HAVANA – President Miguel Diaz-Canel met with the CEO of Canada-based resources company Sherritt International Corp., Cuba’s single largest foreign investor, Cuban officials said Wednesday.
The head of state received Sherritt boss David Pathe amid intensified pressure on the island’s economy from the United States.
Diaz-Canel and Pathe agreed on the “good progress of joint investments and in their rejection of the blockade (the US economic embargo) and the Helms-Burton Act,” Rodrigo Malmierca, Cuba’s minister of External Trade and Foreign Investment, said on Twitter.
President Donald Trump’s administration recently ended a waiver on Title III of the Helms-Burton Act, a 1996 US law that strengthened the embargo against Cuba.
Title III allows American citizens to file civil lawsuits in US courts against persons or companies trafficking in property confiscated by the Cuban government following the 1959 revolution.
That provision had been waived by successive presidents, including Trump, for more than two decades. Suits under Title III were filed immediately after the waiver lapsed.
Cuba, whose 2018 export revenues fell short of official targets, has taken steps to prevent a recurrence of the economic woes that characterized the “special period” in the 1990s, when the island was hit hard by the loss of subsidies from the former Soviet Union.
The Communist government sees attracting foreign capital as crucial to bolstering the economy.
Sherritt has been active in Cuba for 20 years, with interests ranging from nickel and cobalt mining to exploration for oil and gas.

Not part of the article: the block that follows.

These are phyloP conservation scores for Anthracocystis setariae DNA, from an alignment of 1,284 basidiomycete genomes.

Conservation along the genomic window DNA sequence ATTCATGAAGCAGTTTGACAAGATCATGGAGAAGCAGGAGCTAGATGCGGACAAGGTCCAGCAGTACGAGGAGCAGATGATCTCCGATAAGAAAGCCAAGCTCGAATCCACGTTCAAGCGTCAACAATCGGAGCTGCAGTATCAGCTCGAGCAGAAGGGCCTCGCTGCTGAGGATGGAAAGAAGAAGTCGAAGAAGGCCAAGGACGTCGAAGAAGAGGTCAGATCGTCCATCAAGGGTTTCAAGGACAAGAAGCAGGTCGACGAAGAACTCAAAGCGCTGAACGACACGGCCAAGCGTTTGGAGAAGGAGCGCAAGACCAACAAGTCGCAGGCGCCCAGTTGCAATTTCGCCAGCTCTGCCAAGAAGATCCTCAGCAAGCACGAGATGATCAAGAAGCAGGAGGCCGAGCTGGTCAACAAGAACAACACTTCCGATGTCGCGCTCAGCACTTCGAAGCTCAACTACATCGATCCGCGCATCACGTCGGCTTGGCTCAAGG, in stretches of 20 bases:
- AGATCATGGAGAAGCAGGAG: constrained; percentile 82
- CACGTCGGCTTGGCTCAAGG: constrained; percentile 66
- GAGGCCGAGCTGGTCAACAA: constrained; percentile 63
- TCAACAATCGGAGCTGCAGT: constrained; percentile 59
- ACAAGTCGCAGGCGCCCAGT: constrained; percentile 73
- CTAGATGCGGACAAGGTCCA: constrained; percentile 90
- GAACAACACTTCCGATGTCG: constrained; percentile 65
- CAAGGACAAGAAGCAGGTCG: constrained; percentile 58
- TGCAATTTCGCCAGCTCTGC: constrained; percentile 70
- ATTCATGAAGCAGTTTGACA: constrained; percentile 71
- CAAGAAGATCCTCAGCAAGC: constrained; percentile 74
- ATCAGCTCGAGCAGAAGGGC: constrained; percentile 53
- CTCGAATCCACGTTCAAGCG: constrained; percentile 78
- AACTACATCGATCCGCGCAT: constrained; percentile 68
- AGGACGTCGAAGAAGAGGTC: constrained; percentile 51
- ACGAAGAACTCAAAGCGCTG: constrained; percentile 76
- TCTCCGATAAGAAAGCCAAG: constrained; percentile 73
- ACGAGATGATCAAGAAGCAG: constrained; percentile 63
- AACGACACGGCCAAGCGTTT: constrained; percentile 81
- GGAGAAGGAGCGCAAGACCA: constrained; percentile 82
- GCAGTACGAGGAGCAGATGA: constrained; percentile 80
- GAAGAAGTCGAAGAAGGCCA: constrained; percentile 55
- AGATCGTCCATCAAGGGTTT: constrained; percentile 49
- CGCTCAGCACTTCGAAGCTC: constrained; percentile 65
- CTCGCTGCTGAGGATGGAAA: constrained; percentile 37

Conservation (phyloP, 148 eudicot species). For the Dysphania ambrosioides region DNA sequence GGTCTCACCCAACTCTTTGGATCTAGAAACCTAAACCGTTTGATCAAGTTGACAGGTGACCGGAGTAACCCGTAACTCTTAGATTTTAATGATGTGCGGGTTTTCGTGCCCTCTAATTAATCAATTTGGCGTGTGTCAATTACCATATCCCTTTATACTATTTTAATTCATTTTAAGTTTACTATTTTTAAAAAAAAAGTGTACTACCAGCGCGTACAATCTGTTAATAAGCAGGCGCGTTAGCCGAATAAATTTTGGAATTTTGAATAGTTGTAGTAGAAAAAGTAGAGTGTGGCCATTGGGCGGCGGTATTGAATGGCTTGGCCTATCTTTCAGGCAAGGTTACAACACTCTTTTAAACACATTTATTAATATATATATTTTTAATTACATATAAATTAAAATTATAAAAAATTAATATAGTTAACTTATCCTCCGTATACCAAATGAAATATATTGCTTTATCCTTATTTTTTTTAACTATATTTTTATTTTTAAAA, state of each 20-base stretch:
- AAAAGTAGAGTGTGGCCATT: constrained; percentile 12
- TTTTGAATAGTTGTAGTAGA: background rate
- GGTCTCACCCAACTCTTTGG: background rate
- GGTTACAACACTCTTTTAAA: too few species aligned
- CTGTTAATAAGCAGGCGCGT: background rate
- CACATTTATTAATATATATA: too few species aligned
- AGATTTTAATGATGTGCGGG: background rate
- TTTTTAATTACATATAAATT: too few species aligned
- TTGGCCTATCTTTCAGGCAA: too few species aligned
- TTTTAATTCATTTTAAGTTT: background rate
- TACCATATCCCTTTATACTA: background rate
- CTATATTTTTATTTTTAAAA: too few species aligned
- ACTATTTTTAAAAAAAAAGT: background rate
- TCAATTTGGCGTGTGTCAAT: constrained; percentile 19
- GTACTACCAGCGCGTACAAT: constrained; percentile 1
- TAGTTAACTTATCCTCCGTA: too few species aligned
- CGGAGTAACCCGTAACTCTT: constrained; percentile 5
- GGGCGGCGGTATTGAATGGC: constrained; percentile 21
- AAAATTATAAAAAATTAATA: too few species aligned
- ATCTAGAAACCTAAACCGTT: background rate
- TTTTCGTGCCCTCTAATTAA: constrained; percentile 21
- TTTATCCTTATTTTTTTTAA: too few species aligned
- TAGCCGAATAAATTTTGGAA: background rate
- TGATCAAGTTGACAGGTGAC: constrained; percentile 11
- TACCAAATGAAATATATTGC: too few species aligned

As is the case with all foreign firms, Sherritt’s operations in Cuba take the form of joint ventures with state-owned enterprises.
Despite Canada’s close alliance with the US, Ottawa has long enjoyed cordial relations with Havana.
The Canadian government responded to Washington’s latest moves on Cuba by vowing to neither recognize or enforce any judgments resulting from Helms-Burton Title III lawsuits.
“The Government of Canada will always defend Canadians and Canadian businesses conducting legitimate trade and investment with Cuba, and is reviewing all options in response to the U.S. decision,” the foreign ministry said last week in a statement.
The ministry also pointed to Canada’s Foreign Extraterritorial Measures Act, and said that it could be used to file suits in Canadian courts that “will allow Canadians to recover any amounts that have been obtained against them, including legal expenses, and losses or damages incurred.”